UNESCO’s IOC appoints Seychellois eco lawyer to ‘Ocean Decade’ advisory board
Seychellois environmental lawyer Angelique Pouponneau is one of 15 experts that has been selected to sit on the Decade Advisory Board to assist UNESCO’s Intergovernmental Oceanographic Commission (IOC) in coordinating the UN’s Ocean Decade 2021-2030.
“It is an honour to have been selected. I am excited about the opportunity to contribute and help shape the next decade of ocean science for sustainable development,” Pouponneau told SNA.
The board will provide advice to the IOC’s executive secretary, Vladimir Ryabinin, on global and major regional programmes for action to be taken over the next 10 years.
“I am pleased to see such a star line-up of professionals committed to helping deliver on the Ocean Decade vision,” said Ryabinin in a press statement.
Pouponneau, 31, holds a master’s degree in environmental law, specialising in the law of the sea and natural resources law, and is also a trained climate change negotiator under the AOSIS Climate Change Fellowship Programme at the United Nations. She has also served as a legal expert of the African group of the UN General Assembly Sixth Committee in relation to oceans and law of the sea. She is currently the chief executive of the Seychelles Conservation and Climate Adaptation Trust (SeyCCAT).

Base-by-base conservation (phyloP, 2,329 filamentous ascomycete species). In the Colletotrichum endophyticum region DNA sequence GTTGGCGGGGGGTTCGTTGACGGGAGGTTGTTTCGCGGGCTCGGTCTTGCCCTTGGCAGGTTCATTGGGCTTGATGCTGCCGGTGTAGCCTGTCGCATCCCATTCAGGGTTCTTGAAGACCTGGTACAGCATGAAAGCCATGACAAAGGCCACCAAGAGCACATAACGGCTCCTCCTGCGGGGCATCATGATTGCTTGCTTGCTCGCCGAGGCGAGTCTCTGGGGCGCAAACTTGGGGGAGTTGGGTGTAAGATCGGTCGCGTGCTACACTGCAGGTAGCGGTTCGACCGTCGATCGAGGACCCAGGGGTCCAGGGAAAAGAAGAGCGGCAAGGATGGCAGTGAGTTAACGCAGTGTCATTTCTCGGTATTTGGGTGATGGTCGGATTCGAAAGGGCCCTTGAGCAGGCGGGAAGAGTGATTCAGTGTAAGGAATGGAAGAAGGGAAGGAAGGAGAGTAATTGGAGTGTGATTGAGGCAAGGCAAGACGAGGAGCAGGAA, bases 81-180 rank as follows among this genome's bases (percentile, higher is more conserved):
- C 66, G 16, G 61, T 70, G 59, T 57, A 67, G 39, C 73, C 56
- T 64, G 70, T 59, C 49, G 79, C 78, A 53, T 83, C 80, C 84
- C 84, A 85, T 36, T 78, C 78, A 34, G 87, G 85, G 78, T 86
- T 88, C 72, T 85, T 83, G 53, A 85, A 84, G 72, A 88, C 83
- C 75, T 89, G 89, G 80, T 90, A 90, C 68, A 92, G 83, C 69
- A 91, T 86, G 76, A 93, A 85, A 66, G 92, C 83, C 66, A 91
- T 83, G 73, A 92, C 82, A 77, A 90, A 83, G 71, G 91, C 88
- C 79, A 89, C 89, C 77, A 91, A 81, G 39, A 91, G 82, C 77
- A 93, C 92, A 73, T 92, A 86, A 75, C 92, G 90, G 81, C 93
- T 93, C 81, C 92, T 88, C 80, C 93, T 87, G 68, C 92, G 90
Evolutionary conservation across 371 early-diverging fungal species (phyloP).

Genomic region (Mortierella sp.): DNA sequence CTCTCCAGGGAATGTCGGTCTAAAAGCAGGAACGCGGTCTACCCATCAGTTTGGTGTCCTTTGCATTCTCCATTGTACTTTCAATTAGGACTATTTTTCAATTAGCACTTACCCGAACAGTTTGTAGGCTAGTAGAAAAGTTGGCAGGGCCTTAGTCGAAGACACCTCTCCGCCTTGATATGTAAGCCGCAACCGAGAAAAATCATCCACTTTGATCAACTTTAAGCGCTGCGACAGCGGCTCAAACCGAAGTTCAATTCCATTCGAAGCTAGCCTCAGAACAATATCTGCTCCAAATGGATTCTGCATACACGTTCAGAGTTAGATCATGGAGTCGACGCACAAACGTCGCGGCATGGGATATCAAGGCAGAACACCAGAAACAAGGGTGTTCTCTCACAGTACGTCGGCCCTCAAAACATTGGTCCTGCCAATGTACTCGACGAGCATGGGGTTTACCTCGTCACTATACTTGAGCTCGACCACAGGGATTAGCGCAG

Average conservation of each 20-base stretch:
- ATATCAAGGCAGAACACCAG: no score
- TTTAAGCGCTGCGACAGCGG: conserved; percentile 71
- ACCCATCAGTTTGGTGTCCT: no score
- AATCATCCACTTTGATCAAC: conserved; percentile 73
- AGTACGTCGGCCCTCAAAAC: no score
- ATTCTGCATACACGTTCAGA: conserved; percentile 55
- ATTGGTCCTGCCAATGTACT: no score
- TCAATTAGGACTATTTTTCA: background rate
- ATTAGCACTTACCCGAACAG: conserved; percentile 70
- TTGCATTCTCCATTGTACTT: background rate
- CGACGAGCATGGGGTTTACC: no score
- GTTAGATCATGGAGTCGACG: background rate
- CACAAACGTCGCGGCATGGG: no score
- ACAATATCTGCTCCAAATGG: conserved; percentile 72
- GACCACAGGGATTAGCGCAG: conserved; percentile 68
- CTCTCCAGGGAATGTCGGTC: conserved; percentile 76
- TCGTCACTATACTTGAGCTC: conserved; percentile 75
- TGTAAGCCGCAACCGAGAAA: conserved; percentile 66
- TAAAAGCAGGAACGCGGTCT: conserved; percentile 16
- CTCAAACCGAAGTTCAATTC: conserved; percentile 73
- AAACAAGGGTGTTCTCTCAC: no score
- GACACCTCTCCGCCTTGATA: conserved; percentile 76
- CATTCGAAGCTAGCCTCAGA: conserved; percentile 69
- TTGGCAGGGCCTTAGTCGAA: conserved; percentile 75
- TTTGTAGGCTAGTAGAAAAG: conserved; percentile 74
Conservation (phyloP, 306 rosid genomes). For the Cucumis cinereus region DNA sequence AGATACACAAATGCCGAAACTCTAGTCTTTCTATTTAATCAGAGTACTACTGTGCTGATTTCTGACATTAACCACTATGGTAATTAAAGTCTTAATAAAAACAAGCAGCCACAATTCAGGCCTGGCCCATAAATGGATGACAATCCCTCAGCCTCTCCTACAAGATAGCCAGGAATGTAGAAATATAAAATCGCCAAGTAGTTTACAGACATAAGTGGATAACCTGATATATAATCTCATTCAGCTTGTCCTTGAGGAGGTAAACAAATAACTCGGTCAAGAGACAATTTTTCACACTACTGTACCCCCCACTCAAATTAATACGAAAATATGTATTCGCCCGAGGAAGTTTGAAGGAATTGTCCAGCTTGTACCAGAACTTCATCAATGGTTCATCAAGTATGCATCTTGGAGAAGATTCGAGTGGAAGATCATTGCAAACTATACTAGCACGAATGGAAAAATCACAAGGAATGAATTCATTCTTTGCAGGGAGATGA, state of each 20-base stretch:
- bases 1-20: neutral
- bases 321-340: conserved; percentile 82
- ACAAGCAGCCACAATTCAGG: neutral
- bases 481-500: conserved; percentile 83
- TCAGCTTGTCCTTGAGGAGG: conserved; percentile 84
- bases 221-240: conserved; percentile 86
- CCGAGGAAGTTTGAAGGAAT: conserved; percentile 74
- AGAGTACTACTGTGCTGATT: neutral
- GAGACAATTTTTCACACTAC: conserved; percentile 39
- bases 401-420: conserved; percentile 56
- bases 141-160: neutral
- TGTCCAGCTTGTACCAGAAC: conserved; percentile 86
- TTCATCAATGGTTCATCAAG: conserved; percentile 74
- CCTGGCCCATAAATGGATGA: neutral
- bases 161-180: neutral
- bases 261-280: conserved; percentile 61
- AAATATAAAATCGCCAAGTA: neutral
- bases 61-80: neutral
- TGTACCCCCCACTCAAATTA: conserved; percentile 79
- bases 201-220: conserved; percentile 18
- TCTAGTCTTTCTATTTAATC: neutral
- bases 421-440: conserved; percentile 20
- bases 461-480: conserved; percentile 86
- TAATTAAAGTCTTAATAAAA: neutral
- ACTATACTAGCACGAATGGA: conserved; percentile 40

Pouponneau with CEO of The Nature Conservancy – Jennifer Morris – and ambassador Ronny Jumeau at COP26. (Angelique Pouponneau) Photo License: All Rights Reserved
On the question about what she expects to contribute on the board, Pouponneau said, “I am very passionate about capacity development of the younger generation, so I am keen to push for the engagement of young scientists and social scientists from small island developing states, throughout the activities of the UN Ocean Decade.”
Pouponneau has worked in different countries in the Caribbean, Pacific and the Indian Ocean on a wide range of projects relating to sustainable fisheries, sustainable management of marine biodiversity within and beyond national jurisdiction, and climate change, in particular climate adaptation and climate finance.
“When I was encouraged to apply, I was very conscious that I am not a scientist, but sought to bring a different set of perspectives to the process, including that of developing countries, especially small island developing states like Seychelles,” she added.
The 15 experts, hailing from 13 different countries, will also provide strategic advice to the IOC Assembly and Executive Council on the implementation of programmes, resource mobilisation strategies and promotion efforts.
The Ocean Decade is a global effort to develop scientific knowledge and partnerships for progress in ocean science and deliver science-based solutions to achieve the UN’s 2030 Agenda for sustainable development.
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